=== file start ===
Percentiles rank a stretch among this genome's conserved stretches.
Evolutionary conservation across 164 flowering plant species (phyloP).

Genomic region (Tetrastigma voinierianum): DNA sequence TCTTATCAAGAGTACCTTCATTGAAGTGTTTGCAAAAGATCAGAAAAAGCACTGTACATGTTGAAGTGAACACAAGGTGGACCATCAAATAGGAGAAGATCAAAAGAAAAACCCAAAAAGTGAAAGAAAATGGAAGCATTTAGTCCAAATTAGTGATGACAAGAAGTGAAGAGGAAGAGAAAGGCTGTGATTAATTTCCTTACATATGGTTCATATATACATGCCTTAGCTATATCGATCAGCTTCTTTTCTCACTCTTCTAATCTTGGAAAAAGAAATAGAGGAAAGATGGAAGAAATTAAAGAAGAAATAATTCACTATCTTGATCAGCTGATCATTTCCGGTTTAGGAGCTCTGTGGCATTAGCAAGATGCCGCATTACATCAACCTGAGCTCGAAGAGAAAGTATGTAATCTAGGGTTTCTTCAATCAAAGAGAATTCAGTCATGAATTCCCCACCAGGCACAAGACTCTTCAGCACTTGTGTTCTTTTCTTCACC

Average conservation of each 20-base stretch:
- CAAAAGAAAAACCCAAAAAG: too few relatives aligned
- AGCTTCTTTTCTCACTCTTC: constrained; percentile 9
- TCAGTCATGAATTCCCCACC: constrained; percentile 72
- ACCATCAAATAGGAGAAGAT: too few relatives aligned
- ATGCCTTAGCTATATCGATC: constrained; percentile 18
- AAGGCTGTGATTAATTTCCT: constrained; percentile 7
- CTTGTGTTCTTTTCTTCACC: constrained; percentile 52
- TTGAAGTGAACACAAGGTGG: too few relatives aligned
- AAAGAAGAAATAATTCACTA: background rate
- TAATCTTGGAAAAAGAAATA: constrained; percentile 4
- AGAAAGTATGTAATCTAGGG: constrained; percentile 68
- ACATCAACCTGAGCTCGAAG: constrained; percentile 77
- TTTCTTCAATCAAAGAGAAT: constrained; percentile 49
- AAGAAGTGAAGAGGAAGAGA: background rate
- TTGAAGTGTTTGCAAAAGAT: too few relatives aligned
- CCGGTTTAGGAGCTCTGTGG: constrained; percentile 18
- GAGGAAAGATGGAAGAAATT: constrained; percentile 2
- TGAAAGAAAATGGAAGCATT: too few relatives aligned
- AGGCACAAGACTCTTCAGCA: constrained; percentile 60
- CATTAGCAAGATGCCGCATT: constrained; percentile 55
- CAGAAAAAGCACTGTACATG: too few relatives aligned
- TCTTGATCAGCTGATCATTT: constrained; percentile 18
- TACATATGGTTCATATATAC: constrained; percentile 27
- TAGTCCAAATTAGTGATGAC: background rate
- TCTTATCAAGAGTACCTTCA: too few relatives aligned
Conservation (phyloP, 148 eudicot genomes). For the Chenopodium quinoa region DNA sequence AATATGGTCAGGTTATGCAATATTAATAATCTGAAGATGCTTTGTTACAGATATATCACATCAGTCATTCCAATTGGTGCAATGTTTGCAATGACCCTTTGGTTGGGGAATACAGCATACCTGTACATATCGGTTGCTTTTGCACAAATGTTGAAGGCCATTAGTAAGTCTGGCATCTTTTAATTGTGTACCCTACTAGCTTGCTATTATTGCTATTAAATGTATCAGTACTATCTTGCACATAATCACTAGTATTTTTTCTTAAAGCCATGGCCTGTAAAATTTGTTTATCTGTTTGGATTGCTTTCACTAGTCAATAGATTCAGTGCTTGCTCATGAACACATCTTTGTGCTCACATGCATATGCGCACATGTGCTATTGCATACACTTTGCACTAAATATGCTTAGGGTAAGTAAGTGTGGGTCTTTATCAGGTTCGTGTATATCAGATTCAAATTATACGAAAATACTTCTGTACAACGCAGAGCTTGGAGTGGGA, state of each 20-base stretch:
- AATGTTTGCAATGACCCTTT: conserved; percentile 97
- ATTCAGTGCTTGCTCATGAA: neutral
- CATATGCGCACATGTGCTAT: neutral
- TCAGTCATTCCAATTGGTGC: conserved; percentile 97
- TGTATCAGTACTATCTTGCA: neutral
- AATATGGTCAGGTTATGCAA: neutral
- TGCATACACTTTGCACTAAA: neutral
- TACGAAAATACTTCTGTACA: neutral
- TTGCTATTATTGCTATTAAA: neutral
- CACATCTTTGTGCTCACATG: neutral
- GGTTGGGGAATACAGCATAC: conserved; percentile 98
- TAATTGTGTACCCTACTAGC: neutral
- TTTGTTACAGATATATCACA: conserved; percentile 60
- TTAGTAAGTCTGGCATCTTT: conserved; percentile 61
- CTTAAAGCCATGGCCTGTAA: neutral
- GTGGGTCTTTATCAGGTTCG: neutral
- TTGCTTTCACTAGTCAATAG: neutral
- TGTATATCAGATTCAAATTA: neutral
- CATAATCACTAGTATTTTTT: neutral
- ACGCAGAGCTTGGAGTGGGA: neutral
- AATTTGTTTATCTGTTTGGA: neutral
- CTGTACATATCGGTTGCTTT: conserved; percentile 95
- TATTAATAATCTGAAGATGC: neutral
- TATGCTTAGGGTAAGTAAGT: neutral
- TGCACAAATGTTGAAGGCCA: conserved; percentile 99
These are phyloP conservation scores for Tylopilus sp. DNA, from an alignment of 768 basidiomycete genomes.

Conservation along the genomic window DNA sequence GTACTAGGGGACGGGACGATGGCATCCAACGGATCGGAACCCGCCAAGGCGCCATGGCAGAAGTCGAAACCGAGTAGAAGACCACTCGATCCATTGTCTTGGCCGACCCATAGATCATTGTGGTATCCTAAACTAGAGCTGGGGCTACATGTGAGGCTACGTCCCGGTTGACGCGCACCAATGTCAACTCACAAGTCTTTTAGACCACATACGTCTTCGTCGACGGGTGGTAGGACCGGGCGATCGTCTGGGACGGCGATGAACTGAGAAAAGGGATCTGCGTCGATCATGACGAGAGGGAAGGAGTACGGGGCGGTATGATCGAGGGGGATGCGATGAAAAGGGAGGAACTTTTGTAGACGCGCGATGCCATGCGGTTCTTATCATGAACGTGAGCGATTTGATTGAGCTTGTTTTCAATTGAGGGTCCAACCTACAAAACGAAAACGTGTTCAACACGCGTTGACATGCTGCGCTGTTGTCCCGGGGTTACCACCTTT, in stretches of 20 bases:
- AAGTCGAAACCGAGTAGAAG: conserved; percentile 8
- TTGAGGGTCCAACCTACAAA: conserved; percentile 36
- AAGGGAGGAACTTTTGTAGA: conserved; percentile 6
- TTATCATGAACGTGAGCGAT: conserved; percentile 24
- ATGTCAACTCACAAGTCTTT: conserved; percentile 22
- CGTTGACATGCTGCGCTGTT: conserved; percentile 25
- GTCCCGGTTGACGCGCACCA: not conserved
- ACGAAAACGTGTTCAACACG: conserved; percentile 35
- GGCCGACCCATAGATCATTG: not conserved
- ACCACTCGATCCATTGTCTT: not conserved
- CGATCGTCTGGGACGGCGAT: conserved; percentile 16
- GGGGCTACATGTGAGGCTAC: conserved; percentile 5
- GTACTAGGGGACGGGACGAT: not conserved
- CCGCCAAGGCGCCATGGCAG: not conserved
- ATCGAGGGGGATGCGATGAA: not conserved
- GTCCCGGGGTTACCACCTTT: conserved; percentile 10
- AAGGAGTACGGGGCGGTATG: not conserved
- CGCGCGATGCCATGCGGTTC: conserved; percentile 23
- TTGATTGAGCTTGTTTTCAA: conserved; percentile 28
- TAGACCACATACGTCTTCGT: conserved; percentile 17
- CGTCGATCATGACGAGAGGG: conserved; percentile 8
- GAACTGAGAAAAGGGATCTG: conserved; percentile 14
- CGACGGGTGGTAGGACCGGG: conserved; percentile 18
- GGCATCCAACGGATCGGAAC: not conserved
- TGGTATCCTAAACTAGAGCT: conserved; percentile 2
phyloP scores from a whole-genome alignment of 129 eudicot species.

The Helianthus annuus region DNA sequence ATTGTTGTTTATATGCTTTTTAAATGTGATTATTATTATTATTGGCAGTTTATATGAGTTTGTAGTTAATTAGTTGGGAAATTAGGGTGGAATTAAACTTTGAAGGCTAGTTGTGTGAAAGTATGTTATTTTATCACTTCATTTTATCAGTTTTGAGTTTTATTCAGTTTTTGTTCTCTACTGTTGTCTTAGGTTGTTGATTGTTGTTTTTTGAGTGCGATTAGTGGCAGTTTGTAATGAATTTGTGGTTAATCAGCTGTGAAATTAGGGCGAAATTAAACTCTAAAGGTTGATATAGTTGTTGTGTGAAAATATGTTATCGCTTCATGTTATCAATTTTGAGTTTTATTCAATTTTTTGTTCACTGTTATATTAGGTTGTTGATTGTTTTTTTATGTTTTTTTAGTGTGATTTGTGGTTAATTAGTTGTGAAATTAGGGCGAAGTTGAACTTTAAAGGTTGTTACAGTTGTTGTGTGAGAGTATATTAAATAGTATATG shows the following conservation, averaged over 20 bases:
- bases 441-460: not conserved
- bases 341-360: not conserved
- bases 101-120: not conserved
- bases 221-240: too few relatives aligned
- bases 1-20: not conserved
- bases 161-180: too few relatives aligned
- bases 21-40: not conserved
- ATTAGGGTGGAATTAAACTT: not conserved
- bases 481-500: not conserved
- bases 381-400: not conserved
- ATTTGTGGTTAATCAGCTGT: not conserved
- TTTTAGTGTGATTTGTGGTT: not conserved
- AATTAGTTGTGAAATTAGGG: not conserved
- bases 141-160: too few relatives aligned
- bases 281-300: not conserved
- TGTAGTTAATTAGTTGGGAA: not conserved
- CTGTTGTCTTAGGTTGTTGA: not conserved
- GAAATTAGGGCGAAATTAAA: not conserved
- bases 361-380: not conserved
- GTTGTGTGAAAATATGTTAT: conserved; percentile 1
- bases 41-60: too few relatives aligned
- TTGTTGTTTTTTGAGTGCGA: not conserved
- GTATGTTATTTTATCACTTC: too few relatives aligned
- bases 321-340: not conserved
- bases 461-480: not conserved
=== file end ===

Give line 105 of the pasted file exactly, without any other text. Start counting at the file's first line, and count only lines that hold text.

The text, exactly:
- bases 41-60: too few relatives aligned